Residents are complaining that self-service checkouts in a major supermarket cause ‘more inconvenience’ than traditional tills.

A Facebook user’s post in a Bicester community page detailing her account of hearing shoppers in Sainsburys complain about the self-service has been bombarded with comments by people who shop at the store.

The post has brought out a range of views from the Bicester public, from those who support the self-service machines to those who despise them.

One commenter said: “The amount of times you have to wait because the machine can’t detect something is unreal. Plus, the self-service checkouts put people out of jobs.

“Then, for only one person to be manning the 15 check outs and running around like a headless chicken trying to sort out tags, alcohol, ID and other problems; it’s just more inconvenience.”

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Another commenter said: “I always use the normal checkouts; it keeps people in jobs.”

A third added: “People come to the shop to have a chat with staff as well, not just do their shopping. It’s sad to see how everything is becoming automated.”

One commenter, who supports the use of self-checkouts, said: “The less staff that are needed for manned checkouts, the more staff that can be doing other tasks like sorting deliveries, stacking shelves and assisting customers.”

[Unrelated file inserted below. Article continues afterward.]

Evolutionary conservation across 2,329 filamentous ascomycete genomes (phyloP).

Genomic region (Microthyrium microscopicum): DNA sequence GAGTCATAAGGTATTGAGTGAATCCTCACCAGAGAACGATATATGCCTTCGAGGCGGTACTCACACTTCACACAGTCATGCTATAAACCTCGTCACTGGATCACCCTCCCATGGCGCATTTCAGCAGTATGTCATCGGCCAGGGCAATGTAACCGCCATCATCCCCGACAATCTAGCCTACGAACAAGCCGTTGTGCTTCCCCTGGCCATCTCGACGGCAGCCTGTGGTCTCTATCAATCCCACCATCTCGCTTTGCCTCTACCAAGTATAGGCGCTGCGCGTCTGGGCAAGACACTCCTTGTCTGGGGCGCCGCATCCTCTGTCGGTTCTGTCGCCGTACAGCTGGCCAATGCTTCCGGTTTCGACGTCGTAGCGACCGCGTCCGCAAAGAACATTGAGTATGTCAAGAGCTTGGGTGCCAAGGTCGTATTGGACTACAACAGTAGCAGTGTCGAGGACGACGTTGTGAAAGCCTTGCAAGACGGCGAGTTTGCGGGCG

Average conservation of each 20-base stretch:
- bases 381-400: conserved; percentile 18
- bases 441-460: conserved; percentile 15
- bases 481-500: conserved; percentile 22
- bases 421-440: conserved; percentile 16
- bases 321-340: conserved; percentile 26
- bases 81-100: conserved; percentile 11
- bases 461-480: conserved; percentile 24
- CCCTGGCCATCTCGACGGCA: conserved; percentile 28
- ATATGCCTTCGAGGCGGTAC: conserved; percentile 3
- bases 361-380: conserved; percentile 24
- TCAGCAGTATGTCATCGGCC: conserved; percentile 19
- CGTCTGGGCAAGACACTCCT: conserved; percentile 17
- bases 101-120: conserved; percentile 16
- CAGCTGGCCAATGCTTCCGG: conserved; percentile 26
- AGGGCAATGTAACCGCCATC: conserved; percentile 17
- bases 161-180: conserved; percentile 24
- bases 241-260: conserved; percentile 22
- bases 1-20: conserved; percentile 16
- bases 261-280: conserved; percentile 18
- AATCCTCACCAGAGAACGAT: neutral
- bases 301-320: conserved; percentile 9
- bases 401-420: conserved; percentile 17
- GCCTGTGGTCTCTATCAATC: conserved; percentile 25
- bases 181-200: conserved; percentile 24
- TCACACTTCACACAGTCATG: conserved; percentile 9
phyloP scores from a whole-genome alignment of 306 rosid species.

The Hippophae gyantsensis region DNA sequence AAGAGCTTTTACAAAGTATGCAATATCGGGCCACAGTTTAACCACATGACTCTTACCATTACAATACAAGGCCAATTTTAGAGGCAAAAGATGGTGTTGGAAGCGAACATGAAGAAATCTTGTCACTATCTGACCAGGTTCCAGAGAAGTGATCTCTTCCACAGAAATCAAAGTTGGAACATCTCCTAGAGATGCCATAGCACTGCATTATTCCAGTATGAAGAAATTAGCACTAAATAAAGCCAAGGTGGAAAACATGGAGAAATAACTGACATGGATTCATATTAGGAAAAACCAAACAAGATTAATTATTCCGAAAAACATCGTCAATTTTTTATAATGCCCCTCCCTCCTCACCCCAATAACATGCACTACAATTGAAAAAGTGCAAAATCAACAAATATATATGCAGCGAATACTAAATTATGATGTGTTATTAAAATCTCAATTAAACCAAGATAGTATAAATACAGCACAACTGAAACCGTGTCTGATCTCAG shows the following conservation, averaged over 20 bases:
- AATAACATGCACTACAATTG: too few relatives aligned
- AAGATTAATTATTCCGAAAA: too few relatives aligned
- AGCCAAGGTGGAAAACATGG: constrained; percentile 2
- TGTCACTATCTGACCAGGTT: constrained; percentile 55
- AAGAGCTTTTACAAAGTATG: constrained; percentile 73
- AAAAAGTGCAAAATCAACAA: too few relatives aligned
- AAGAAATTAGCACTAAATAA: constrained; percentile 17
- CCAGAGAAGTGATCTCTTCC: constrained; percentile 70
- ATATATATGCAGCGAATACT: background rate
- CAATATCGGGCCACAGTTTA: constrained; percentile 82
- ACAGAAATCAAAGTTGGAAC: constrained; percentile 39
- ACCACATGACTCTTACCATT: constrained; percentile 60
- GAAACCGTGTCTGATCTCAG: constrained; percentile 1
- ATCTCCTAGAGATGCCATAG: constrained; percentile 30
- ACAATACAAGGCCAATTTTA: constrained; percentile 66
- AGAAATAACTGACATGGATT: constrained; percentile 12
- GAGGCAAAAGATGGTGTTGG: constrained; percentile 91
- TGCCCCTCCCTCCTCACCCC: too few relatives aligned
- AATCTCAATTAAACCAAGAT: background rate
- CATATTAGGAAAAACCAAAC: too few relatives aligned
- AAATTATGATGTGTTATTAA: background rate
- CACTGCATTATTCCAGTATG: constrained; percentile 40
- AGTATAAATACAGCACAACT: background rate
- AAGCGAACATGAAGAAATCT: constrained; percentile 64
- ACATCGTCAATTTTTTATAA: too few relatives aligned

A Sainsbury’s spokesperson said: “We regularly review the services available in our stores to make sure we offer the most convenient experience to our customers.

“We’ve slightly increased the number of self-service checkouts at our Bicester store so that we can meet customer demand for this service.

“Our colleagues are on hand to help anyone who may need support using them and we continue to offer manned checkouts for our customers who wish to use them.”

The spokesperson added that customers will see the same level of colleagues in store as they usually would.

And that Sainsbury’s staff are multi-skilled, and they will just be working in a slightly different way.

Self-service checkouts were first introduced in the UK in Tesco stories in 2003, and are mostly used by customers with a basket due to the limited space.

In-store productivity solutions company Strongpoint claim that self-service checkouts are preferable to traditional tills because they reduce queueing time, create fewer staff-related money loss errors, take up less space than manned checkouts, save time for employees and reduce the impact of human factors such as sick leave.

According to an NCR Corporation whitepaper, as of 2013 there were 191,000 self-checkout units across the globe, and by 2025, it is predicted that 1.2 million units will be installed worldwide.


Read more from this author

This story was written by Matthew Norman, he joined the team in 2022 as a Facebook community reporter.

Matthew covers Bicester and focuses on finding stories from diverse communities.

Get in touch with him by emailing:

Follow him on Twitter: @OxMailMattN1

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